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Illinois farmers ‘celebrate’ delayed planting

Illinois farmers ‘celebrate’ delayed planting

A group of farmers held a Prevent Plant Party at a local restaurant

By Diego Flammini
Staff Writer

Members of the Illinois ag industry found a unique way of passing the time as wet weather continues to wreak havoc on the 2019 crop.

Farmers, seed dealers and others gathered at The Happy Spot in Deer Grove, Ill. on Thursday for what was dubbed a “Prevent Plant Party.”

James McCune, a producer from Mineral, Ill., helped organize the gathering of about 125 people to trade stories while enjoying a drink and some pub fare.

But despite the light-hearted theme around the event, the topic of conversation was serious.

Constant rains and cool temperatures mean some farmers won’t plant all their crops.

McCune, for example, only seeded about 950 of his planned 6,000 corn acres. He sent unused seed back to his dealer.

“It’s a disaster like I’ve never seen before,” McCune told Fox Business. “My neighbors didn’t get 90 percent of their corn planted.”

Mike Thacker, a grower from Walnut, Ill., seeded about 60 percent of his intended acres. And even those crops don’t look good, he said.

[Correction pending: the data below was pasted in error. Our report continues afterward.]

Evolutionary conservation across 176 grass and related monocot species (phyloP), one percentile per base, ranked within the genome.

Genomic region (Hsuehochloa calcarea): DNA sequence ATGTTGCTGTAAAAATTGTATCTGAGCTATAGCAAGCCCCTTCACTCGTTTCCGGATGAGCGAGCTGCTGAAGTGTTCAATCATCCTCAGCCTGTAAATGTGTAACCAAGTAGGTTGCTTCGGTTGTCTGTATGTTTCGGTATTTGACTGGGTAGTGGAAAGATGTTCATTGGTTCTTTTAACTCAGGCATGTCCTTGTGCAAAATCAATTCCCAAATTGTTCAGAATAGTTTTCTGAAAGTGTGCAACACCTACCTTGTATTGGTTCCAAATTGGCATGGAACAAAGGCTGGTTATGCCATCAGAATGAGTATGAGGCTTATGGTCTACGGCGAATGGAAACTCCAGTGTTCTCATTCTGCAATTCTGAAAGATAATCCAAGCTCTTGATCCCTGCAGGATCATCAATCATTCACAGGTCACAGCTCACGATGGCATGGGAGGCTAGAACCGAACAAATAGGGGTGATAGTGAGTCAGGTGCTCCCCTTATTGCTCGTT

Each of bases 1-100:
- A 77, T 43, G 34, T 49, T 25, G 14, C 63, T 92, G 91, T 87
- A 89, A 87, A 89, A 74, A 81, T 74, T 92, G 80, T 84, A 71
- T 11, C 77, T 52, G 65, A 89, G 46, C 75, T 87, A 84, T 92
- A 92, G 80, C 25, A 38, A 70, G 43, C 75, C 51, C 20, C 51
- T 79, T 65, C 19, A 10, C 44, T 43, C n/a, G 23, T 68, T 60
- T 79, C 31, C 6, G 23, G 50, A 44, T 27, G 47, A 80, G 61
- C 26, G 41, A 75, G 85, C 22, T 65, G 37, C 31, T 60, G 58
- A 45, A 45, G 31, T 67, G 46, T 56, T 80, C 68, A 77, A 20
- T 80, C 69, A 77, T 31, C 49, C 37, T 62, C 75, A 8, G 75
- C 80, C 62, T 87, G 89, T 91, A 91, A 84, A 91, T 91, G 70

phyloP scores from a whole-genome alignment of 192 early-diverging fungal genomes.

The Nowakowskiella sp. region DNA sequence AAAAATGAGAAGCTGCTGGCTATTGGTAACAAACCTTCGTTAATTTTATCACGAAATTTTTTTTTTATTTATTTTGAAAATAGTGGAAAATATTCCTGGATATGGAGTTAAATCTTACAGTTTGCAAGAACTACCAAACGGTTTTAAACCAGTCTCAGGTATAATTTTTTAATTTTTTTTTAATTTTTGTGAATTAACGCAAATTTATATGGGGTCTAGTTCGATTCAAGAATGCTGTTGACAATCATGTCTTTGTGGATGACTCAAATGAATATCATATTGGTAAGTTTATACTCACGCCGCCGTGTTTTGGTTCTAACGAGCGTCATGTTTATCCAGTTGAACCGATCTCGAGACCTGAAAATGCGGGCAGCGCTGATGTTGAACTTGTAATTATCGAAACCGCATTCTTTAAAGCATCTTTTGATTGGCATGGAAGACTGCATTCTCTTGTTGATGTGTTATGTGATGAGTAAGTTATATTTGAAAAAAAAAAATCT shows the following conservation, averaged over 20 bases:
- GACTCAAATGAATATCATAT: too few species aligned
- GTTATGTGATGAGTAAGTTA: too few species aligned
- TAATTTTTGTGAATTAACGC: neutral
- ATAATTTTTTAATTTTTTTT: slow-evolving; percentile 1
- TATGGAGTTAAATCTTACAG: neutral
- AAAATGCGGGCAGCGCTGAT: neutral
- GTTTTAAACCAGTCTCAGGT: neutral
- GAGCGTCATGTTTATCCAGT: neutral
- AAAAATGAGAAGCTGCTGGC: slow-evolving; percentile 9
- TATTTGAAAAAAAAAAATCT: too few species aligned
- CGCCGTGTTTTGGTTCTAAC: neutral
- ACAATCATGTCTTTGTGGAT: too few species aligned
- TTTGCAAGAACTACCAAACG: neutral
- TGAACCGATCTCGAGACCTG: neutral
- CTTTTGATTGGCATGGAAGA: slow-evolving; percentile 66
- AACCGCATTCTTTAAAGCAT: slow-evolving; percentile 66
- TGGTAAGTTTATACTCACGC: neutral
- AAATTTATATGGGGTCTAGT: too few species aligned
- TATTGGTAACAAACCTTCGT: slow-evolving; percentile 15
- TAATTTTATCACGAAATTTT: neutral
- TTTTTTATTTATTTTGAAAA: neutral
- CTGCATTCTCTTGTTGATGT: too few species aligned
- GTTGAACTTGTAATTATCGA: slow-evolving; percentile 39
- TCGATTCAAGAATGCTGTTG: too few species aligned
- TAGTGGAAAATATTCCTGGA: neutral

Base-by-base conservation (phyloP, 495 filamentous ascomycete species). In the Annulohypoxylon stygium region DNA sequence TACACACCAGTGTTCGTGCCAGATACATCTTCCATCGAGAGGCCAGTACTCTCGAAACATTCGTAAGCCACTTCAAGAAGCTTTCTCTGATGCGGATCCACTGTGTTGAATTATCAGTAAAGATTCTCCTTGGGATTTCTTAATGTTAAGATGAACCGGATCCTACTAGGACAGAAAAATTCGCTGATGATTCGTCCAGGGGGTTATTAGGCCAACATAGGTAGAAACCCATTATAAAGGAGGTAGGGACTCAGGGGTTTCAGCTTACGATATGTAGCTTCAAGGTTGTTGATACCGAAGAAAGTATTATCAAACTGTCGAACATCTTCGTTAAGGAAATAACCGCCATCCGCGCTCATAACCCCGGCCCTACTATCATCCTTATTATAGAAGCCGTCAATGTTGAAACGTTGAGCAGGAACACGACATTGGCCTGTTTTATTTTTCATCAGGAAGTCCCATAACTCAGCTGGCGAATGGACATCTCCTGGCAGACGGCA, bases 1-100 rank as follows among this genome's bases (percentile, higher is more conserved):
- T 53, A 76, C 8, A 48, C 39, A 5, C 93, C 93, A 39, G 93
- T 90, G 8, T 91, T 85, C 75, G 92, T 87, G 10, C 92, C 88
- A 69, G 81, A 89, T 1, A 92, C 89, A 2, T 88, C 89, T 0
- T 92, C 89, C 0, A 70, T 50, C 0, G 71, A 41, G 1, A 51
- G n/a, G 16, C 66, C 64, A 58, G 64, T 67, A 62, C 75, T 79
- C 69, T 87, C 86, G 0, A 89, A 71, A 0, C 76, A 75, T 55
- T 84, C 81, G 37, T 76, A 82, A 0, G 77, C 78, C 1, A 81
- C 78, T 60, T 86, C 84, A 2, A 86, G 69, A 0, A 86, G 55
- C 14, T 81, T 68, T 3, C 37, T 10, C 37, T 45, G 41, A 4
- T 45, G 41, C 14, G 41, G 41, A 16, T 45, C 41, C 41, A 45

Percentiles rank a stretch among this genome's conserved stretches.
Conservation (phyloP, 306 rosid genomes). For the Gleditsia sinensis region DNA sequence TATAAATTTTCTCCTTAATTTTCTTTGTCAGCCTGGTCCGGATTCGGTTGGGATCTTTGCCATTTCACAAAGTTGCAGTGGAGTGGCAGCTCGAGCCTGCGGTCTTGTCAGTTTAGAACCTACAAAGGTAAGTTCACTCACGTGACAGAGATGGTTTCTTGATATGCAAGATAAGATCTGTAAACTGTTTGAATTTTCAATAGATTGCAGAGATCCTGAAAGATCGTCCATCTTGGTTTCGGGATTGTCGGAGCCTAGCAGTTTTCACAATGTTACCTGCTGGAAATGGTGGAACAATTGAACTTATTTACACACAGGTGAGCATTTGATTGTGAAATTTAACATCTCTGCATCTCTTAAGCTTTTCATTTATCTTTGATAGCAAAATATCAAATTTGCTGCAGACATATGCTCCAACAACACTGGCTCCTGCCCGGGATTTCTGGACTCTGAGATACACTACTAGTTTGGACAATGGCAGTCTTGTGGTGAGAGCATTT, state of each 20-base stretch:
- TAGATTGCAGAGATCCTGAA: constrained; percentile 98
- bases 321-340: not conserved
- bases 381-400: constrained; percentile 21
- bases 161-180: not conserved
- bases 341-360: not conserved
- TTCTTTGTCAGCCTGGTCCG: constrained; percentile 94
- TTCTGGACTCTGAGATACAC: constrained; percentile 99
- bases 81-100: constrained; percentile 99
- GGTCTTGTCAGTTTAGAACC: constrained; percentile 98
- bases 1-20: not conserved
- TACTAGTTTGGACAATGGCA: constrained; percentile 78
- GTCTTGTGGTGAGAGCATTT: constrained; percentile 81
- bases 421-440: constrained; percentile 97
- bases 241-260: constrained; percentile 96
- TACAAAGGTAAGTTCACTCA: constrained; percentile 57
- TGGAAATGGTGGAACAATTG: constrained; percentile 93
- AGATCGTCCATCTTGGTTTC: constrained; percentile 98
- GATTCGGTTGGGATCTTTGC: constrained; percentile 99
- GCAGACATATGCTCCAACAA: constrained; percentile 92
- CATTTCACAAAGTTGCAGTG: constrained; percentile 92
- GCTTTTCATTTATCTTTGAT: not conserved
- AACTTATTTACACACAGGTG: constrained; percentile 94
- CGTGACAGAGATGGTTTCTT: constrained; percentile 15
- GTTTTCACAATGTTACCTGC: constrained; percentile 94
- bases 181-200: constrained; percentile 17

“It makes you feel terrible,” he told Reuters during the party. “This is our livelihood. We want to do a good job. We have not done a good job.”

The party also shone a light on how delayed or incomplete planting has a domino effect on the industry.

Fewer planted acres means farmers need less crop protection products and services, said Greg McKnight, a salesman with Barman Seed in Woodhull, Ill.

“Since all this rain began, it’s like shutting the light switch off,” he told Reuters. “My phone has quit ringing on sales.”

Grain elevators are preparing for less intake too.

“We’re trying to figure out how to make it a break-even year,” Dan Koster, owner of Tettens Grains in Sterling, Ill., told Reuters during the gathering.

Tettens Grains may only take in 60 to 75 percent of the 10 million bushels of grain it normally handles annually, Koster said. has reached out to The Happy Spot and Illinois Corn Growers for comment.

Farmers at The Happy Spot
Mario Parker/Bloomberg photo


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